Can Cervical Injury Make Your Lower Back Hurt?

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Can Cervical Injury Make Your Lower Back Hurt?

What Causes My Back to Pain Me So?

There are many different reasons why you are experiencing back pain. Some of them include; trauma, injury, disease, infections, circulatory problems, post neural difficulties, degenerative disorder, or congenital defect.

It can also be caused from the ligaments, disks, vertebrae, spinal cord, spinal cord nerves, back muscles, pelvis and various infections in our various organs.

Cervical pain, upper back pain can be the result of tumors, spinal inflammation whip lash and aorta disease. Can cervical injury make our lower back hurt? I will answer these questions and more in the following paragraphs

Structural Damage

Before I answer this question, let me explain the structures of our back. Our back’s made up of bones, disks, tendons and ligaments. It’s separated into three specific areas, cervical, thorax and lumbar regions. Each of these area’s separated by cartilage.

This serves as a cushion, so our bones don’t rub against each other. Sometimes through normal use, our cartilage, disks, vertebrae and faucets can wear down. Occasionally specific diseases cause them to degenerate. If this deterioration’s left untreated, it can cause excruciating pain.

Often, the back pain we feel isn’t from erosion, but from another source in our body and has radiated itself around, to the lower lumbar area of our back.

This pain, allows the release of free radicals, which attacks and destroys our nerves. In addition, free radicals cause inflammation, which increases the pain.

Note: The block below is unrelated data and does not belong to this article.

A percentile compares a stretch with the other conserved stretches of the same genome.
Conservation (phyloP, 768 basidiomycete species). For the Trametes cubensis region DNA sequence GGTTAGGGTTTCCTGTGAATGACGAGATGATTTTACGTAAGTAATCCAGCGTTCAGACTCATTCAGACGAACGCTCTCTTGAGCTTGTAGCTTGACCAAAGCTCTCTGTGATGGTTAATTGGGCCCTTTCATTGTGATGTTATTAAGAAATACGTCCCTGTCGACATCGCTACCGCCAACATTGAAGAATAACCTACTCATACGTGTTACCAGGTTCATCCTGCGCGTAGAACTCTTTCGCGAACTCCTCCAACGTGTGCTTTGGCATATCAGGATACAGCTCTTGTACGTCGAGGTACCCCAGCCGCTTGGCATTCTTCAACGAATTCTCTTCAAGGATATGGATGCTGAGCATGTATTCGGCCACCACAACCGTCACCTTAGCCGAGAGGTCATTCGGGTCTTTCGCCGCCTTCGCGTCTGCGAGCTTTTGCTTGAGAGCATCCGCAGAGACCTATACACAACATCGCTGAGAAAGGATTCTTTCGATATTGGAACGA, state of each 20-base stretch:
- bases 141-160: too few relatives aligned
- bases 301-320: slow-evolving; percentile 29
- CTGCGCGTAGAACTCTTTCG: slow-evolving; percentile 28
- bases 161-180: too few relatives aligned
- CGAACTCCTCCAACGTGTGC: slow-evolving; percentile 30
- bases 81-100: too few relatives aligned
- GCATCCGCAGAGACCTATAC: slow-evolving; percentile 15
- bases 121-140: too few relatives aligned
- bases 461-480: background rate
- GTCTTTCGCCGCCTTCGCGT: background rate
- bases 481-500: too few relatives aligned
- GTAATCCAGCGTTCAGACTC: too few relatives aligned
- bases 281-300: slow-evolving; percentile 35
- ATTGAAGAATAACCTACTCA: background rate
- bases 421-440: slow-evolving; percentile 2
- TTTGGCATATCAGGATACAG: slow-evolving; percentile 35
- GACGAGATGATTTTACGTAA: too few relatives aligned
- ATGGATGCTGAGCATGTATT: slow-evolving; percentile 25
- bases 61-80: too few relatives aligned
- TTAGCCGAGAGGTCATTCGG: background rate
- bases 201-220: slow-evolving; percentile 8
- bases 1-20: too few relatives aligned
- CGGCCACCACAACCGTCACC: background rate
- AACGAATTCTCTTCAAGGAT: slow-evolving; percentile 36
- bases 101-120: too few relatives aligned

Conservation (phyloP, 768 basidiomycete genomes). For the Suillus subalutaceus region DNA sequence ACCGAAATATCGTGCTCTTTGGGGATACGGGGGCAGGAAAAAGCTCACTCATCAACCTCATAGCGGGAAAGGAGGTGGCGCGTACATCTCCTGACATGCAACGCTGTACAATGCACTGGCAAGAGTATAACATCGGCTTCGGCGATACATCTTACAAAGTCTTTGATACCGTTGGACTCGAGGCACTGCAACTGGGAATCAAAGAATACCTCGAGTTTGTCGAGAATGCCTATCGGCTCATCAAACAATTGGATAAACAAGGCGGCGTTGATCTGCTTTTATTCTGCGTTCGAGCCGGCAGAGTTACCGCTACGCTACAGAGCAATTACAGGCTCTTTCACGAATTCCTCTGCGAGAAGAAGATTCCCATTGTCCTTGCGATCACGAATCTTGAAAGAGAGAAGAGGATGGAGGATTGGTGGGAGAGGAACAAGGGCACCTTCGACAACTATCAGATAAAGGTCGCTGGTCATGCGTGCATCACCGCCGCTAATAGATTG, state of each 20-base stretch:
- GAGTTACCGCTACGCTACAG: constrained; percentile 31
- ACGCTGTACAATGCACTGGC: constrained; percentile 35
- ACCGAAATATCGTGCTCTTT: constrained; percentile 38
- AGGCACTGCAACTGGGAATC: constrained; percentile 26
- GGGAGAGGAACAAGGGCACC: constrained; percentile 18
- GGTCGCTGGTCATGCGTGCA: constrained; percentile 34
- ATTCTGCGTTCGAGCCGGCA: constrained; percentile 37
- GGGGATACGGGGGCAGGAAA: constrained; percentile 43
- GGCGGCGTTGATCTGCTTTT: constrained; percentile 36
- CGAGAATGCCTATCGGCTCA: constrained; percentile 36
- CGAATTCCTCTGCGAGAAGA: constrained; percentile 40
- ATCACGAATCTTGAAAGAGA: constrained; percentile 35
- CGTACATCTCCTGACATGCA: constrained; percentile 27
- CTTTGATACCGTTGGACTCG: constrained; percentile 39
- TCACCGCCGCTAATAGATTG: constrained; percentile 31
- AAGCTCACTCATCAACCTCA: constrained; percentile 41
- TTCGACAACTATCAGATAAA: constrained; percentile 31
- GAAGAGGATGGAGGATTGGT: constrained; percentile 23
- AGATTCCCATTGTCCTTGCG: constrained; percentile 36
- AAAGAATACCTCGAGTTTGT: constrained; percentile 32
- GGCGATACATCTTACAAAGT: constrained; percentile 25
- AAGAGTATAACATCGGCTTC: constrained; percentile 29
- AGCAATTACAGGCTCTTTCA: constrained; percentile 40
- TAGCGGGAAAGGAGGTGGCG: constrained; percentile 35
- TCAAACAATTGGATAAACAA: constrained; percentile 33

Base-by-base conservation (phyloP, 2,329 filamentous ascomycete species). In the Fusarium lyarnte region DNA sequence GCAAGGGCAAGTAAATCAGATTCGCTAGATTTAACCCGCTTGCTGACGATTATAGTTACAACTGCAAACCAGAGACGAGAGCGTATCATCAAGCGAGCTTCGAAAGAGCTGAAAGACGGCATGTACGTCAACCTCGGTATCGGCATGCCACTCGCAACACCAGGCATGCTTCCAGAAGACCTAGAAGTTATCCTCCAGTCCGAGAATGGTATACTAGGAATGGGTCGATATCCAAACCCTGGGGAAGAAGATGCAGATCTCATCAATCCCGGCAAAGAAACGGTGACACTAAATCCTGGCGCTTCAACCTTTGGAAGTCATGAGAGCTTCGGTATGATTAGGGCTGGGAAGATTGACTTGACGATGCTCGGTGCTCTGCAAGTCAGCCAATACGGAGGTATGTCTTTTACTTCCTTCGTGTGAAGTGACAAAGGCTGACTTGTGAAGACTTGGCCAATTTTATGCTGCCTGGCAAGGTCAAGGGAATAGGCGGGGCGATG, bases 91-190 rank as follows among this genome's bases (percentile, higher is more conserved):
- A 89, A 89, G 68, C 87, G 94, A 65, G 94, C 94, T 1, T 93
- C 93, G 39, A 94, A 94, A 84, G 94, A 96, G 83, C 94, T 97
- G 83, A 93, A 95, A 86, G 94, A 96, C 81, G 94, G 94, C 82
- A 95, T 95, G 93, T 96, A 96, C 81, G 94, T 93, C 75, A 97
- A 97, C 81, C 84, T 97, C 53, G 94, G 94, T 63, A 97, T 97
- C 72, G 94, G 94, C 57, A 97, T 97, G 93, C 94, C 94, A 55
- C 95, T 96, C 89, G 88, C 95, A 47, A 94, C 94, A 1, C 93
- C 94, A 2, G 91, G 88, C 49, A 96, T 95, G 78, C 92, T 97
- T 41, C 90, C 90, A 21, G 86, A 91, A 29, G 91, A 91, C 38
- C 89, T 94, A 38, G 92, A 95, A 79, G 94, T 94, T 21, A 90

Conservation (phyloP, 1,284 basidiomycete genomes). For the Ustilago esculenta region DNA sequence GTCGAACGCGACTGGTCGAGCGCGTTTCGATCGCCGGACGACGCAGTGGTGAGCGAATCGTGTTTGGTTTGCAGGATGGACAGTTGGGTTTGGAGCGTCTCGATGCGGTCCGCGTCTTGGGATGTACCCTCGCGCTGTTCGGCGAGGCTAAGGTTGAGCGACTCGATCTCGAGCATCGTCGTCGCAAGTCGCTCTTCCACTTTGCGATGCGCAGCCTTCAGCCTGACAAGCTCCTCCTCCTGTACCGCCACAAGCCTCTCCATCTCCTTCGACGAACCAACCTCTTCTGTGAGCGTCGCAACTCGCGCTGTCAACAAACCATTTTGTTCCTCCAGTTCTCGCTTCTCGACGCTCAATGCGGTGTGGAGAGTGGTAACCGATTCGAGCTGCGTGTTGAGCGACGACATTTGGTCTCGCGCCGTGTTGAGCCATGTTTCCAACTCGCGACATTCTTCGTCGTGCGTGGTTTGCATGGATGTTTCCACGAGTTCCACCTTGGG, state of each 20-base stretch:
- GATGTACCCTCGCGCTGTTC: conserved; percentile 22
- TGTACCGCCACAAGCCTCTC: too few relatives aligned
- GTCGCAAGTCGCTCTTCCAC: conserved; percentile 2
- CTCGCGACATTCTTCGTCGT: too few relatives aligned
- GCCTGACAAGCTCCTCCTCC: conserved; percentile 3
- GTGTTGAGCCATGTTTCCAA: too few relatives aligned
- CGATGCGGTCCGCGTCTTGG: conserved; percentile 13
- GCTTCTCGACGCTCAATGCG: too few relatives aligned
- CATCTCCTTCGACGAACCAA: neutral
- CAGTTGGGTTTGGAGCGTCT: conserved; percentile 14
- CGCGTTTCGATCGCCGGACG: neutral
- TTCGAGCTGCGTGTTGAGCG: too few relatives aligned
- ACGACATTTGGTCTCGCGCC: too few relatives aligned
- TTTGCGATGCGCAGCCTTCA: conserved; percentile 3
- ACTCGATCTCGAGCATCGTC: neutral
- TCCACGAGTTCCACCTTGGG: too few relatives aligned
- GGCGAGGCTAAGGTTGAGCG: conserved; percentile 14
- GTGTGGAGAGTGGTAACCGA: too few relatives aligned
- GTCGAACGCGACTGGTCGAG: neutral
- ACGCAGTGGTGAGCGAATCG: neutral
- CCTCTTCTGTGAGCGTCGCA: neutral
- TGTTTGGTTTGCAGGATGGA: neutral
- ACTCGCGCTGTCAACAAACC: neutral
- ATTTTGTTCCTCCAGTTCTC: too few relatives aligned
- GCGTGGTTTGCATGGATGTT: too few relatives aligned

A condition known as Herniated disk might cause this to happen. Another name for this is ruptured disk. When this occurs, it can pinch a nerve, which will cause extreme pain.  One nerve known to create problems is the sciatica.

This nerve runs from your spinal cord, across both buttock cheeks, down your legs to your feet. The pain may have a sudden onset, or it could come on gradual.

Another cause for lower back pain cause from the cervical region is Spondylolysis. Another name for this disease is interarticularis defect. When someone suffers with this disease their spinal canal is narrowed.

This causes their spinal cord and the nerve roots to become presses. This disease is usually the result of an imperfection in the oars articular, and is generally the result of a developmental defect. Injury can cause this to occur.

This disease disturbs what is known as the pedicle. This is the structure of the back that protects the spinal nerves. This boney ring is also what connects the body of the vertebrae to the facet joints.

This disease is diagnosed mostly in older and middle aged adults who already have back problems, like degenerative disk, intervertebral disk degeneration, and vertebrae fractures.

It can be unilateral or bilateral. Meaning there could be one or two sets of vertebrae rubbing against each other.

Not only does this disease affect the spinal column and nerves, it also makes it so the vertebra and the facet joints’ are only connected through soft tissue.